5 Ways to Achieve Success When You Network

July 24, 2017

Students are told internships and job experience are the way to success. I didn’t realize how true this statement was until I was a junior in college. Most degrees have networking built into their program. Nursing students have to fulfill clinicals, which puts them on the frontlines; education majors have to compete many hours of student teaching. Students build their “networking success” without even knowing it. But how can a person find an internship or gain valuable job experience without any type of networking?

Normally, that’s not possible. Networking taps into a basic human desire to be social, to get to know people, and to form a bond. Often, it really is about who you know.

My problem–I didn’t know anyone. When I was trying to find an internship, I had no idea where to look or how to even start. My major in Communications does require an internship and practicum hours but doesn’t have the same networking component as other majors.That’s why I started by asking for advice, particularly with my professors and with Student Services. It really dawned on me that I needed to be intentional about networking.

“Networking is a critical job-search strategy,” says Darren Noble, the Career Services Director at Crown College. “I have read numerous studies that report more than 80 percent of successful job seekers say networking made all the difference in their searches.”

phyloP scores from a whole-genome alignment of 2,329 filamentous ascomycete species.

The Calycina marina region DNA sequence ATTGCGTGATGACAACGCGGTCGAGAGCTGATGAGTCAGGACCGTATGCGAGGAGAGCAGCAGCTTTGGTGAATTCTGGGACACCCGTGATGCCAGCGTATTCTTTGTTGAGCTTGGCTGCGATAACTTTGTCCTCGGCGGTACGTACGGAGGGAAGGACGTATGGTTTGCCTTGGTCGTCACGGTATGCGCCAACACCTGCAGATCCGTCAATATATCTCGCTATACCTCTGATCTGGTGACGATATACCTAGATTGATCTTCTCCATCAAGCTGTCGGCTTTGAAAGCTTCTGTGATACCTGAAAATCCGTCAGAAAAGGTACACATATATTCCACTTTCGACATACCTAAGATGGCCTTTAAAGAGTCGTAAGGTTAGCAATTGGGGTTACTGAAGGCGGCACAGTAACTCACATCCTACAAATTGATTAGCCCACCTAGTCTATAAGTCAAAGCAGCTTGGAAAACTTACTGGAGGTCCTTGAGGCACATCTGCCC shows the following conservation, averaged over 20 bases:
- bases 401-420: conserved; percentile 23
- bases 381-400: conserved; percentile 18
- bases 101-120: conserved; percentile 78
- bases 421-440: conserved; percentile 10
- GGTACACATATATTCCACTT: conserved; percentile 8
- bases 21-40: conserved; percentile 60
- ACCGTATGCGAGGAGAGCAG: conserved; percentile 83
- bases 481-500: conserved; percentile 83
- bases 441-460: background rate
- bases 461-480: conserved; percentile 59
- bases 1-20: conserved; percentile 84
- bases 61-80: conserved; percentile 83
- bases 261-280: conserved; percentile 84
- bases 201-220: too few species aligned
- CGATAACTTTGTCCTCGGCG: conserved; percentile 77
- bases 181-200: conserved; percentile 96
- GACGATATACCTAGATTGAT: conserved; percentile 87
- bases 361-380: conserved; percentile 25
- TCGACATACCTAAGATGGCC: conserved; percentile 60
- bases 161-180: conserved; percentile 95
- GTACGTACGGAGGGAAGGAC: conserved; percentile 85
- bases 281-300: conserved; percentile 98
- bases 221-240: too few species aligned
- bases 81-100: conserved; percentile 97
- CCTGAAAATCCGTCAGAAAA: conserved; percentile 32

Here are the five ways I’ve found to network successfully.


1. Start by self-assessing

I had to ask myself a few important questions. What am I really interested in? What are my best skills? What experience do I have, other than performing as one of three single pringles at a comedy show? I have been babysitting since I was 12 years old. I enjoy running to stay in shape. To help myself out, I made a list of my hobbies including volleyball, talking, eating ice cream, more talking, etc. This gave me a better understanding of who I am and how I want to expand my networking goals.

I also thought about how I want my dream internship, job, responsibilities, and goals to look. In order to graduate from college, my major required me to complete an internship. I wanted the internship to give me experience for a future job that could help build my portfolio for a resume. First, I needed to find an internship or job I wanted and then strive for it.

From there, I matched my resume to my desired job: public relations. I decided to match my resume to specific companies. (To find tutorials, samples, and best practices for how to do this, visit our Crown Career Network page.)


2. Connect with individuals

This is one area where I really shine.